Released on Tiny Montgomery. Visit the Artist site.
Available at: Bandcamp
Jack Mouse & Scott Robinson – Snakeheads & Ladybugs
Excellent duo collaboration between drummer Mouse and saxophonist Robinson. Sometimes the conversation consists of bursts of acerbic phrases while other times it’s a free flow of strong imagery. Either way, the dialog is vivid and engaging and freely improvised. Robinson adds to the mix a c-melody sax, a cornet and a e-flat clarinet.
Released on Tall Grass Records. Visit the Artist site.
Emanuele Maniscalco – Copenhagen Season
Three improvisations between the duo of pianist Emanuele Maniscalco and bassist Thomas Morgan. There wasn’t a plan to record anything, but when the two sat down for an impromptu session, after about ten minutes, Emanuele decided to get the tape player going. This was back in 2012, and though some tracks have been floating around the internet (see the embedded Soundcloud player just below), this is the first time somebody has sat down with this material and mastered it and given it the treatment it deserves. These are careful conversations that delight in the tiny collisions of peaceful notes and the celebration of those times they enter a sublime unison.
Dominic Egli’s Plurism – Fufu Tryout
Nice modern set from drummer Egli, who veers occasionally into Afro-Jazz territory, though more often than not, sticks to a European jazz sound throughout. But the back and forth, regardless of the ratios of influences, provides some necessary differentiation to make it stand out from the crowd. Punctuated rhythms and angular melodies don’t prevent the music from maintaining an appealing flow. Joining Egli are trumpeter Feya Faku, saxophonist Donat Fisch and bassist Raffaele Bossard.
Released on Unit Records. Visit the Artist site.
Napoleonirosati – Aeroplanino di Carta
A charming set of tunes from the vocals-piano duo of Paola Rosai and Francesco Napoleoni. They hit the right notes of subtlety and drama at the right times. They round out a quartet with the bass and drums of Dario Piccioni and Maruo Salvatore. The quartet plays it straight, doesn’t try to shatter any boundaries or stake out new ground, and that’s okay, especially when the goal seems to be making friendly music like this.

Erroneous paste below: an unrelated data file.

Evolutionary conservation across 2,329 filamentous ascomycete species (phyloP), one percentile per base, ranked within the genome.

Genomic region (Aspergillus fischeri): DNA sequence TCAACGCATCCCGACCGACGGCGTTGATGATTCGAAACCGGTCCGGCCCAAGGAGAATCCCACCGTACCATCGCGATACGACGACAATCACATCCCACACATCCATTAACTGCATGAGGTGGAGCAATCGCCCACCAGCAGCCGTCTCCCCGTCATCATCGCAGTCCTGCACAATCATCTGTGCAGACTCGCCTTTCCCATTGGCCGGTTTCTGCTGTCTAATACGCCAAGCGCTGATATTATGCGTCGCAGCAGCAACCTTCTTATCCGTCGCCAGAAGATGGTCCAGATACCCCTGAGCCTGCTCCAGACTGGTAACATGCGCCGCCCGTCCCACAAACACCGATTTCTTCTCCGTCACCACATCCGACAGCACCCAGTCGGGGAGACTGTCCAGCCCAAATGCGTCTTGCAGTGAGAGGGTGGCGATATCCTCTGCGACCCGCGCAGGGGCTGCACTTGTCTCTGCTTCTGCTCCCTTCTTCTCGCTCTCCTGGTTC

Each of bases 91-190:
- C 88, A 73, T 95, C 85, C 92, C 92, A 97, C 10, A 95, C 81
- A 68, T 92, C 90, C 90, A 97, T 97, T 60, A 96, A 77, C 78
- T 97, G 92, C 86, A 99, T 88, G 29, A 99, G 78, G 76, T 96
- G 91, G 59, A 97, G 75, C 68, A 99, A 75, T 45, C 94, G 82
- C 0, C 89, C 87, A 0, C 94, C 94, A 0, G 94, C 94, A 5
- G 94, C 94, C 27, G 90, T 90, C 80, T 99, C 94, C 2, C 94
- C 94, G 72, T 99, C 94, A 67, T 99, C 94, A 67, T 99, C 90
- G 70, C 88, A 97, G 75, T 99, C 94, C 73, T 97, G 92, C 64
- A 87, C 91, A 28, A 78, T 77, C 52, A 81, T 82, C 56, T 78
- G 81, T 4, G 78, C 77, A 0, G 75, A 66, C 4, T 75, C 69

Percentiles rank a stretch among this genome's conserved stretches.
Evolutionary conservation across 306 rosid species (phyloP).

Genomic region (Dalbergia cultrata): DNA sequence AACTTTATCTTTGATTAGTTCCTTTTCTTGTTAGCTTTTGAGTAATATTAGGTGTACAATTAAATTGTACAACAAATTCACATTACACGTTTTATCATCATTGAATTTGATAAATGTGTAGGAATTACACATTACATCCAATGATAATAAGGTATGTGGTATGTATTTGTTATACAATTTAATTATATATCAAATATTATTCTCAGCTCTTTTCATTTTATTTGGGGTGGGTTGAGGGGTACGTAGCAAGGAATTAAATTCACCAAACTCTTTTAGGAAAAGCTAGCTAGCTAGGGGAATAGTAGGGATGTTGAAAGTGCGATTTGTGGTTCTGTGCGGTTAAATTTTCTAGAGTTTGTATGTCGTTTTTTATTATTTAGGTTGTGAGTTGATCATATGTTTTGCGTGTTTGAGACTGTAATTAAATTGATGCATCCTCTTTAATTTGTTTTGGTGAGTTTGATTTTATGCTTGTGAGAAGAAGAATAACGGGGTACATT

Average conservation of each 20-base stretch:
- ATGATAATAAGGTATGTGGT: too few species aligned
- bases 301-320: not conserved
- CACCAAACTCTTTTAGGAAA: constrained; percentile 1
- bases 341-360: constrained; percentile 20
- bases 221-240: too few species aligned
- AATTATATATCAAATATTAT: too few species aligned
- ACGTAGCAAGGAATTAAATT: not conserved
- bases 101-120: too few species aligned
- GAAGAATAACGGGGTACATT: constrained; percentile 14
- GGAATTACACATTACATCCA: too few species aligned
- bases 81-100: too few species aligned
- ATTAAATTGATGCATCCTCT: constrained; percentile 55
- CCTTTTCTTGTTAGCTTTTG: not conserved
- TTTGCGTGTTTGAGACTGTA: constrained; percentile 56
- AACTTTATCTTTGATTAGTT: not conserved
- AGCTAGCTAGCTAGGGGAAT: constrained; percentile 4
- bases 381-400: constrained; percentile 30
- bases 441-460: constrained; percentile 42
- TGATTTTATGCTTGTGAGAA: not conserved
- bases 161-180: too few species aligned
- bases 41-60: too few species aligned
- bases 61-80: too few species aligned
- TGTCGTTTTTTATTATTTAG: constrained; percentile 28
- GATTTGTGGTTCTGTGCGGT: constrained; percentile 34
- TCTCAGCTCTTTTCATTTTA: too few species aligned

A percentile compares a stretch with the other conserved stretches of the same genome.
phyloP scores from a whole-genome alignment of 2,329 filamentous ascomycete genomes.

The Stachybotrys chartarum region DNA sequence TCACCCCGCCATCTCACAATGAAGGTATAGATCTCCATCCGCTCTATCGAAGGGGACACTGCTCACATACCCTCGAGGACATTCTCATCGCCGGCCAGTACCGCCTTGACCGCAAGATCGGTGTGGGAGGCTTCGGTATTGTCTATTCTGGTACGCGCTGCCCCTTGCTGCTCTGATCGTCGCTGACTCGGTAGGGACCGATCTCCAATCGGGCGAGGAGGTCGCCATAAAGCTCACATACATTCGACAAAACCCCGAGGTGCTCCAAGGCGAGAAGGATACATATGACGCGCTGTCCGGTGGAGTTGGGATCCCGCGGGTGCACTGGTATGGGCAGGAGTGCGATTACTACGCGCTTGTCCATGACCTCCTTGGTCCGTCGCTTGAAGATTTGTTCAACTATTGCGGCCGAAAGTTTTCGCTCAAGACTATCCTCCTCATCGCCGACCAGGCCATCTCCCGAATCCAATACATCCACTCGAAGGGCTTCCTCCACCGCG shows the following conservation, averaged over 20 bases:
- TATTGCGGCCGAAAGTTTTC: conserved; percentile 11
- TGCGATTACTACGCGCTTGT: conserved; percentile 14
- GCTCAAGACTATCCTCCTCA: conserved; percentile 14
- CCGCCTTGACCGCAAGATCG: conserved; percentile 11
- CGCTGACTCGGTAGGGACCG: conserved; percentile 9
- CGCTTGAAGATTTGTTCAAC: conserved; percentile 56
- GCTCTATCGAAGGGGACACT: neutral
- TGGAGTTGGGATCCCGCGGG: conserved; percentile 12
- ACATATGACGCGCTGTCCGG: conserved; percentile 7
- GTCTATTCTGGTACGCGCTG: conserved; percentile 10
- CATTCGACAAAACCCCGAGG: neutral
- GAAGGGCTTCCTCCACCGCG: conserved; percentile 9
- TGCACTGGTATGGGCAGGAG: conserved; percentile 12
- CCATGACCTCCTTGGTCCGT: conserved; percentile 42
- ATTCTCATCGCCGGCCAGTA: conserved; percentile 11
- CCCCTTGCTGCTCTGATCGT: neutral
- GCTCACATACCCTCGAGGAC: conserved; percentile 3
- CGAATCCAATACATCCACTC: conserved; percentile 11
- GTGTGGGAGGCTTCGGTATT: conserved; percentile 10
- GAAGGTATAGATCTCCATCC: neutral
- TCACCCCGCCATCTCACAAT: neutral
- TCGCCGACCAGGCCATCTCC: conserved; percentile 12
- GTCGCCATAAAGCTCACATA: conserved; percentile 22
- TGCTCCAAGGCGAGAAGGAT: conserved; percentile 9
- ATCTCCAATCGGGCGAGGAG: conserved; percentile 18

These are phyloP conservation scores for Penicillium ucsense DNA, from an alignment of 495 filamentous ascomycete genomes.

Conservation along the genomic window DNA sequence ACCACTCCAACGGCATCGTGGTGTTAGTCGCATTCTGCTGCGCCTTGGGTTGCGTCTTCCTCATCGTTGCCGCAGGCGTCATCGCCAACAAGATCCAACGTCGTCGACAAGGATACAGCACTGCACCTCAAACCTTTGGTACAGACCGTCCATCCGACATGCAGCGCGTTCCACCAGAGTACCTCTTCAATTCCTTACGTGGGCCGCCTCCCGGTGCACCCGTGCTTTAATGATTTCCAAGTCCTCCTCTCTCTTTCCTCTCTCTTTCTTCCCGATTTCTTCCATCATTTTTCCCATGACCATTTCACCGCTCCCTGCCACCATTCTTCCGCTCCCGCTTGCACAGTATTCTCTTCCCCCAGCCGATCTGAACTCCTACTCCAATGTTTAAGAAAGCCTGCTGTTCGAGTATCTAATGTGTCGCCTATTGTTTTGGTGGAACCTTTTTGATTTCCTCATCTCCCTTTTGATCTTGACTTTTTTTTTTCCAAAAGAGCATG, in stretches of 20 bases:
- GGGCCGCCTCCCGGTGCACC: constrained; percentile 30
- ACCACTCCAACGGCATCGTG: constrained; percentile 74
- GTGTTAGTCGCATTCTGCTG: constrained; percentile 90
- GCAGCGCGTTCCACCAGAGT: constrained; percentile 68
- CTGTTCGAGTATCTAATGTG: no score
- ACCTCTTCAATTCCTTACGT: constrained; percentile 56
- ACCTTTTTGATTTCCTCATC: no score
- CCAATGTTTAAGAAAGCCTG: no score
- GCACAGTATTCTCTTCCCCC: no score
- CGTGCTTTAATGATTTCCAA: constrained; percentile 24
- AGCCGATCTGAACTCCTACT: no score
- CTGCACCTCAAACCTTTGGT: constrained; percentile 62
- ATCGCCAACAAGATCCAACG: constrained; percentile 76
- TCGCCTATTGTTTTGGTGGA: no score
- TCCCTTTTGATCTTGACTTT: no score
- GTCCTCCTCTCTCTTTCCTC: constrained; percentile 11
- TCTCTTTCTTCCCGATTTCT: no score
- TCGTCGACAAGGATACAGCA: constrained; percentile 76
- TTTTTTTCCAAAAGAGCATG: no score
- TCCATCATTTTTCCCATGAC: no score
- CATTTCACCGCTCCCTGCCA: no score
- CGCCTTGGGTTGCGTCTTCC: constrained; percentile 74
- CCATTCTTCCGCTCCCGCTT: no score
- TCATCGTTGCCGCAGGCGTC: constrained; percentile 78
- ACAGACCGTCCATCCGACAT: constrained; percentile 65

This album is Self-Produced.
Available at: eMusic | Amazon
Koi Trio – Light Blue
Personable album of Monk covers. Nothing breathtaking or inventive, but it’s charming and genuine and they voice it with their own personal sound rather than just parrot the originals. Besides, the compositions of Thelonious Monk are always cool to hear through the voices of others, regardless of how it all shakes out. This one shook out pretty good. The trio is drummer Matthias Akeo Nowak, saxophonist Sebastien Gille and pianist Rainer Böhm.
Mark Simon Quintet – Inkling
Nice straight-ahead session from pianist Simon, who keeps things lively with sunny melodies and brisk tempos. Most tracks bop right on along, light on their feet, and the jaunty locomotion attained by the quintet is the real highlight here. Some nice solos, especially from pianist Simon. There are two tracks where Simon switches over to keyboards, which is unfortunate in terms of album cohesion. Same can be said about one contemporary track that gets a bit syrupy. But overall, a delightful recording.
Released on PJCE Records.
In Focus Trio – Plays Jan Johansson “Jazz in Swedish” Live
Pleasant piano trio session that performs a live take of famed Swedish composer & pianist Jan Johansson‘s Jazz in Swedish recording. It’s Ola Melander on piano, Hannes Wall on bass and Christoffer Dahl on drums. Nice intimate recording. Good music for a peaceful Sunday morning with the snow falling outside and nowhere to go.
The album is Self-Produced. Visit the Artist site.
Available at: eMusic
And let’s wrap up today’s column with something from the archives…
Luther Thomas – In Denmark
A member of St. Louis’s Black Artists Group back in the day, saxophonist Luther Thomas made his mark via free jazz and funk. Lately, his music has seen a resurgence, keyed in part by Atavistic’s excellent Unheard Music Series. This compilation of archival footage covers the period of time after Thomas had relocated to Denmark in 1998 and up through his passing in 2009. This release brings together a number of sessions, of both solo work and ensemble play, with musicians like drummer Kresten Osgood and bassist Nils Bo Davidsen (among others). This album is released by ILK Music, who has been issuing similarly themed albums from American jazz musicians who relocated to the Denmark region. They’re all pretty interesting.
Released on ILK Music.
Have a great time digging through the list!